Snake Season

We are thoroughly in snake season now, with rattlesnake sightings up dramatically this year. That news made me dismayed that I had yet to see a single one, despite being on the trail (and off) every day. All that changed today, when I saw two in one place (see photo). One appeared to be my old friend “Big Jo(e)”, which has a characteristic dark coloring and at least ten rattles. The other snake was new to me, with a distinct greenish hue and also a large number of rattles. It is the one coiled in the picture. I guess now I have to come up with another name!

The location where they were sighted was off the trail to the left when going up Holstein Hill trail, just prior to the wide wheelchair turnaround spot, also called “Coyote Point.” Since one snake subsequently slid into a crevice in the rock wall, it’s possible that there is a den there, so be extra careful in that area.

Meanwhile, keep your eyes open anywhere on these properties and stay safe out there!

 

Completely Determined. Thoroughly Implacable. Absolutely Relentless.

Before: Note the white fluffy seeds.

Doing invasive species removal work has its ups and downs. Not long ago, I was down. But the mood tends to pass, and I picked myself up and got back to work.

And when I did, it was with a renewed sense of purpose: I refuse to be defeated.

I even know exactly how that works: you must be absolutely relentless, completely determined, and thoroughly implacable.

After.

This year I even upped my game. In previous years, by now I had stopped pulling Italian thistle, as it was going to seed. I thought that pulling it would simply spread the seeds. But this year, when I kept pulling it, I realized a few things:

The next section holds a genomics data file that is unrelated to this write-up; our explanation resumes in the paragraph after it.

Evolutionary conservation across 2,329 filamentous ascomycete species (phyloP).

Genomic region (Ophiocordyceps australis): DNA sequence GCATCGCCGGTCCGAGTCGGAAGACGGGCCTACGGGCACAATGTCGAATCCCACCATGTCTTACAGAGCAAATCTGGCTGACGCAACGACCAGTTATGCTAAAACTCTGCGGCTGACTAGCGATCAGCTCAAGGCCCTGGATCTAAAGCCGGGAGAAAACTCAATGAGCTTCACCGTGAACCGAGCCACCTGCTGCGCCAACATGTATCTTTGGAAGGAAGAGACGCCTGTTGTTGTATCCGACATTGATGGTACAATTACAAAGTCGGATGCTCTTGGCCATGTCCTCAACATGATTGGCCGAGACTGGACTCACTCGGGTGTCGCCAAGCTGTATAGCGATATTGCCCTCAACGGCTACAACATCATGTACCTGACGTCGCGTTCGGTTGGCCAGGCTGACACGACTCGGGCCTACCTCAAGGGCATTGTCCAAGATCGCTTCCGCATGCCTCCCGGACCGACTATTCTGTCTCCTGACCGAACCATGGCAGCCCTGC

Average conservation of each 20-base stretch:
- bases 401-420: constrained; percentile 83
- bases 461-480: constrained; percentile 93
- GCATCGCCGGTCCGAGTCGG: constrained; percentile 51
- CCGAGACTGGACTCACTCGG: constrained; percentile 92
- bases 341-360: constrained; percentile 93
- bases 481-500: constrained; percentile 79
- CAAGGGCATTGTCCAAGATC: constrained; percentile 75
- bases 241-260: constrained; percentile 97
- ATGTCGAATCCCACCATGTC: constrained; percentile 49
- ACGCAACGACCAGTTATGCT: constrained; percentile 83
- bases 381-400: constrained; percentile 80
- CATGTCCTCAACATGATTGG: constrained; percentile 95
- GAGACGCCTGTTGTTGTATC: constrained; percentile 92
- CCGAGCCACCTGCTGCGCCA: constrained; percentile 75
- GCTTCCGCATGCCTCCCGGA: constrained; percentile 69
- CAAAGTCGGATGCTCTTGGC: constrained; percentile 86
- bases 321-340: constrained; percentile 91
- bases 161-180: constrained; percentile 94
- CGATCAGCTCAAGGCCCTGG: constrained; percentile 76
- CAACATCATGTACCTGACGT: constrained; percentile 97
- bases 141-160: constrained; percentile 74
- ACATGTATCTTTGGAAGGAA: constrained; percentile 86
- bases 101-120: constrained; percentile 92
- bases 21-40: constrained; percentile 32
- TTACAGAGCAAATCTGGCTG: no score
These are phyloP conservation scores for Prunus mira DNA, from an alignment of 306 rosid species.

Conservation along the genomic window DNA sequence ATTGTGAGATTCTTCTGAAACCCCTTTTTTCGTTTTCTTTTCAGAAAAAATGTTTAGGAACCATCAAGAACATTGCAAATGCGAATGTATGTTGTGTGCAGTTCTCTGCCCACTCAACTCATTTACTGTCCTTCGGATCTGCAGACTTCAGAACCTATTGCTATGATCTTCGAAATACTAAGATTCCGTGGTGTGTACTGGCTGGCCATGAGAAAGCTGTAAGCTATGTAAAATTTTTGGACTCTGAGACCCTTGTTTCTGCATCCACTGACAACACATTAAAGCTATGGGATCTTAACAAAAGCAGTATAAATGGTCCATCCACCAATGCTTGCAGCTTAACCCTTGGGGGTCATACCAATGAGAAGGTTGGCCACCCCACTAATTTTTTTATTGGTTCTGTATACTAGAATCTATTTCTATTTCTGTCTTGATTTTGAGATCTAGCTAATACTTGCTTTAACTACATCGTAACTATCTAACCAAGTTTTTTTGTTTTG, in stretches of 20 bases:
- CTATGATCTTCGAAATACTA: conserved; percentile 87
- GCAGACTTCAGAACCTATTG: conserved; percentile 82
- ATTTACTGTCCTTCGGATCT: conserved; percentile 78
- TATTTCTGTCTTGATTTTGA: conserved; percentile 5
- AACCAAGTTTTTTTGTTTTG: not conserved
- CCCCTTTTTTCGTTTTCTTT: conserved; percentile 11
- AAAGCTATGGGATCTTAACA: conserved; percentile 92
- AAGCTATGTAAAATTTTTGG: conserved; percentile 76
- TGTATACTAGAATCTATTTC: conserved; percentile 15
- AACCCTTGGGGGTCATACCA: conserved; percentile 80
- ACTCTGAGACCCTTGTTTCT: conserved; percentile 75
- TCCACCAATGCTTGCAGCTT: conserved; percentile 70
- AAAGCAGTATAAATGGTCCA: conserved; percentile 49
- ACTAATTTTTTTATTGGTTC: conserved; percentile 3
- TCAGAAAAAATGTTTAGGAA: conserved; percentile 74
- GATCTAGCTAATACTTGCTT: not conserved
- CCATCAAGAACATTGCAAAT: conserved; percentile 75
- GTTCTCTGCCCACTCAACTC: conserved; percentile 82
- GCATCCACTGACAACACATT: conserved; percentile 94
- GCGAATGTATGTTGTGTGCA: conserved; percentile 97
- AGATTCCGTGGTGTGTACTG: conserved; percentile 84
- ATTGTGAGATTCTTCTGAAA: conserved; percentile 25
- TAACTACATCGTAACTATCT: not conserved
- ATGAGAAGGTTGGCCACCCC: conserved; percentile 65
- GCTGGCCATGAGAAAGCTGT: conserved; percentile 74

• It’s possible to pull it without spreading seeds. This can be done a couple of ways: one is to push the head of the thistle into the bag before you pull it. Another is to grab the thistle at the head where the seeds are coming away, pull it out, and put it all in the bag.
  • A large number of plants went dry without yet releasing its seed. These are easy targets.
  • I’ve even begun picking up the seeds themselves. Not in all cases, but certainly at times (see the before and after photos).

I’ve learned some other things: 

  • I have more determination than I ever knew I had.
  • I can make a real difference.
  • Being absolutely relentless works — it just takes time. Thankfully, that I have.

I see you, thistle, and I’m coming for you.

Tick Season is Here!

This week I found the first tick of the season crawling up my pants. In my experience, ticks are more prevalent in the wet period of winter and spring than they are in summer. Therefore, you will need to be vigilant for ticks for the next several months at least.

And being vigilant can be hard, as they can be quite small (see picture). When you’re inspecting yourself, look for any small dark dot. It’s good to look over yourself and your companions once you’ve left the trail. Even better, take a shower after your hike, so you can do a thorough body check. Try not to brush against trail vegetation, as they like to sit on the ends of grasses to get on you as you brush by.